Surging home prices in California have pushed the state’s housing affordability to its lowest level in nearly two years.
According to the California Association of Realtors’ (CAR) latest housing affordability index, the statewide median home price in the third quarter of 2020 increased by a whopping 13.6% from the previous quarter and 13.8% from the third quarter of 2019.
Read more: What made housing less affordable in Q3?
And the double-digit increase in home prices led to only 28% of home buyers in the state being able to afford the $693,680 median price of an existing single-family home in Q3 of 2020 – down from 33% in Q2 and the lowest percentage since the fourth quarter of 2018.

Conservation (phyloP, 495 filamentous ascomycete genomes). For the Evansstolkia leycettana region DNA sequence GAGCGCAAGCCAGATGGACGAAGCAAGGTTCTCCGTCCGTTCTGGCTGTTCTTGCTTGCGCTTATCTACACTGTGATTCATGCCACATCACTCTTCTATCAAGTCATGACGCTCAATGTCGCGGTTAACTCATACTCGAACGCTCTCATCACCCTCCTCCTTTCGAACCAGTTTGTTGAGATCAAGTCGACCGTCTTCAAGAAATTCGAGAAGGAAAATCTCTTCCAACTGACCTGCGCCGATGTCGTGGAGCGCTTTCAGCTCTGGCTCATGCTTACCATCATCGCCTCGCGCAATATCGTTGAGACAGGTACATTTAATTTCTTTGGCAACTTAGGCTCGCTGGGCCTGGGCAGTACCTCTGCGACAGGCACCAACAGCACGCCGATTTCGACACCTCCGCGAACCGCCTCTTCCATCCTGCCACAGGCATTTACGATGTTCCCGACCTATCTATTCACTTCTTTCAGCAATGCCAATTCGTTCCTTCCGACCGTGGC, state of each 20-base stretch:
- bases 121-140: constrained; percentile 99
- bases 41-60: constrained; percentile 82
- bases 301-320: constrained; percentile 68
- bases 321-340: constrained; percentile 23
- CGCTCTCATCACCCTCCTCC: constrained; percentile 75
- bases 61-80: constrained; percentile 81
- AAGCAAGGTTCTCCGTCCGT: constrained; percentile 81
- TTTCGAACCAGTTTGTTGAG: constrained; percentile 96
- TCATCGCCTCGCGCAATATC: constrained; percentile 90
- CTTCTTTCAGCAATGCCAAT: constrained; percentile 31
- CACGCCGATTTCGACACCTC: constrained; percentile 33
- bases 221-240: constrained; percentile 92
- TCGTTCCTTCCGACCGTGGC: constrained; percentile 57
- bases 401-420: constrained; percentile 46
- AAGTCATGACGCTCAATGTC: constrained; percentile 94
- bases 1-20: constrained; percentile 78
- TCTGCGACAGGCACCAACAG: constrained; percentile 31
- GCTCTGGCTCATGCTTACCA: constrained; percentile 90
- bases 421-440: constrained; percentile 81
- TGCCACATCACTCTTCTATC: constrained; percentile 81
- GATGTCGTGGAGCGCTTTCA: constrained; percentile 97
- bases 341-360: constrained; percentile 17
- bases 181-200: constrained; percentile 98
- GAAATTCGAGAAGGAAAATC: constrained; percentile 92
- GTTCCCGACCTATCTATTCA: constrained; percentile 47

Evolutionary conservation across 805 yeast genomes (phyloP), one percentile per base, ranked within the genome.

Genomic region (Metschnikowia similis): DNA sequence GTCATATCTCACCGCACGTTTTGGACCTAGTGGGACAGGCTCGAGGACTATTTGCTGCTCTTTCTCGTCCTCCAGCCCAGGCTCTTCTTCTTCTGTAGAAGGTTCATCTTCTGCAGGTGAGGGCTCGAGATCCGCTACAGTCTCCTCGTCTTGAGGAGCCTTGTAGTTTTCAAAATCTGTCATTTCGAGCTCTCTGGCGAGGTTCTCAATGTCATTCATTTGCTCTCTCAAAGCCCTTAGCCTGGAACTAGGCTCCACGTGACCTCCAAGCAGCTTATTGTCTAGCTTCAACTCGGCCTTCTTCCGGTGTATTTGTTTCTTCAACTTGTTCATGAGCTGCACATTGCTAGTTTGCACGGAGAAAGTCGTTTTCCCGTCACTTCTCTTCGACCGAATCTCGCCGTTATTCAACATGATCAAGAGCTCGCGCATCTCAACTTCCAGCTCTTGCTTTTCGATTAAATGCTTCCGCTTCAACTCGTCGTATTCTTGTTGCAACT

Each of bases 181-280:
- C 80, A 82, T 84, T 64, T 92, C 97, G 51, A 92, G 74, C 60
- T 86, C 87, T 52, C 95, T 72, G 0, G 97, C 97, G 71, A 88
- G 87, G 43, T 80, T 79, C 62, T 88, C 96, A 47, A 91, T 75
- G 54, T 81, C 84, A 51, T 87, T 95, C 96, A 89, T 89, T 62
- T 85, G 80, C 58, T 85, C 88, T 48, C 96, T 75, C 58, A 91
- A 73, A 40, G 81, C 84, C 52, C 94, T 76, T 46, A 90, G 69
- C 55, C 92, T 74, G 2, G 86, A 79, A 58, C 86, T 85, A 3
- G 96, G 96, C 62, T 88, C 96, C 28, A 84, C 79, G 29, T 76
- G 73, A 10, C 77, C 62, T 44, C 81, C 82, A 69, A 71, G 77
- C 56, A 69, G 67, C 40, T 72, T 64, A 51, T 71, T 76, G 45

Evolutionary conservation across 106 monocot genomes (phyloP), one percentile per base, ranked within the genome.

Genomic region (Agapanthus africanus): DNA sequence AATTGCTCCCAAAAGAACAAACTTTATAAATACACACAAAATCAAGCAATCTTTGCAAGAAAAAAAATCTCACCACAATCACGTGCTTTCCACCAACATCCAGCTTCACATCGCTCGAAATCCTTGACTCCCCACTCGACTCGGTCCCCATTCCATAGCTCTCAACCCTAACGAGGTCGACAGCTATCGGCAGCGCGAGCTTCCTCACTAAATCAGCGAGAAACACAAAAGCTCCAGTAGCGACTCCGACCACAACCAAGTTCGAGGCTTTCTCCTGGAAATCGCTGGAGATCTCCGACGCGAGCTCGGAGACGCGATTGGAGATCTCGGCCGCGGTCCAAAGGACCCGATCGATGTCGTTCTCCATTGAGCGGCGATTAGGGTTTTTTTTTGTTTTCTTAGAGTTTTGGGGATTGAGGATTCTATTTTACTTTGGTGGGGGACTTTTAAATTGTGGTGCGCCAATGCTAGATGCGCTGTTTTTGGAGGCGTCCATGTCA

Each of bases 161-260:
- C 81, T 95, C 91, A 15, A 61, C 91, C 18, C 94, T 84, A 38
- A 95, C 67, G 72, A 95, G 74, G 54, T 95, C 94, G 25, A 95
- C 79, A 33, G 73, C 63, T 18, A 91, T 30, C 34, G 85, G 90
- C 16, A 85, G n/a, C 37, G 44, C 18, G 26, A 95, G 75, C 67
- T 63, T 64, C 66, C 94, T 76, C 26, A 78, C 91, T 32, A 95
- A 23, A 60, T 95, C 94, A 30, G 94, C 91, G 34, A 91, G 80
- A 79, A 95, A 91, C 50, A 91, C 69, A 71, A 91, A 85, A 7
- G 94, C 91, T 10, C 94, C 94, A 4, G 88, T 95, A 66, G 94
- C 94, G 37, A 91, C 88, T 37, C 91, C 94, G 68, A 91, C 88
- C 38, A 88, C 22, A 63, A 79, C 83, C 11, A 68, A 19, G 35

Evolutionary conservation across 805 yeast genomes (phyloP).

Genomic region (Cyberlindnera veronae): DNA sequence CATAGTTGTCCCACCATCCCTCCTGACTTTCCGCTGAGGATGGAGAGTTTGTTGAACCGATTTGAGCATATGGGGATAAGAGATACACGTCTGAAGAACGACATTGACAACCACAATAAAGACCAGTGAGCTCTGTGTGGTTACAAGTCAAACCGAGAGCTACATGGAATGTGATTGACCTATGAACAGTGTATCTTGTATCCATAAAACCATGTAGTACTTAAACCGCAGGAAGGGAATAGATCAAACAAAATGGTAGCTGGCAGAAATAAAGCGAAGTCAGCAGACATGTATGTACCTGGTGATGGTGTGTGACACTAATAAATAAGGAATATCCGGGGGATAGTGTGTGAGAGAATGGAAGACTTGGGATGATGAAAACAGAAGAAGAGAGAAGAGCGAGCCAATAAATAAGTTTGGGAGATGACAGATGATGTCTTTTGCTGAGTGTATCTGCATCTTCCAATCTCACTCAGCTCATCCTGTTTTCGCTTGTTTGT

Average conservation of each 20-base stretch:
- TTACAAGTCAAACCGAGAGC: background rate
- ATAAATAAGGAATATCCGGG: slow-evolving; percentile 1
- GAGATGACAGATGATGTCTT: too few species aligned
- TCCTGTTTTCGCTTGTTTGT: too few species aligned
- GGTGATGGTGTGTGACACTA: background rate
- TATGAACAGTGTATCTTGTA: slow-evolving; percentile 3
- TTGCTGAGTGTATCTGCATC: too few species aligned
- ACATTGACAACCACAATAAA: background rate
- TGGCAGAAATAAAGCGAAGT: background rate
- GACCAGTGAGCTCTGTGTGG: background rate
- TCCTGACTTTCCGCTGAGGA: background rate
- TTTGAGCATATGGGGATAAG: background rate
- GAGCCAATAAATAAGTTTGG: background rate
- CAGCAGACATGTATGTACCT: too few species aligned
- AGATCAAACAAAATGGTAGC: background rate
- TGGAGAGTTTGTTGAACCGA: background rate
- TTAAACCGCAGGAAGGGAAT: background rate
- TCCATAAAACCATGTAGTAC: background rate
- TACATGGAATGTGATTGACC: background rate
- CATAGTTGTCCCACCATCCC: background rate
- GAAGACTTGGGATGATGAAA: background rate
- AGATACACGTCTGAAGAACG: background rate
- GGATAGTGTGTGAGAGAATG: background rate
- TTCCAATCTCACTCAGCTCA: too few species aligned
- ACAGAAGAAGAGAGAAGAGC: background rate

Figures from CAR also revealed that a minimum annual income of $127,200 was needed to qualify for the purchase of a median-priced single-family home in the third quarter of 2020.
Additionally, housing affordability for condominiums and townhomes also dropped from the second quarter 2020, with two in five (42%) California households earning the minimum income to qualify for the purchase of a $512,000 median-priced condominium/townhome.
For comparison, CAR said that more than half of US households (55%) could afford to an existing, single family home at the national median price of $313,500.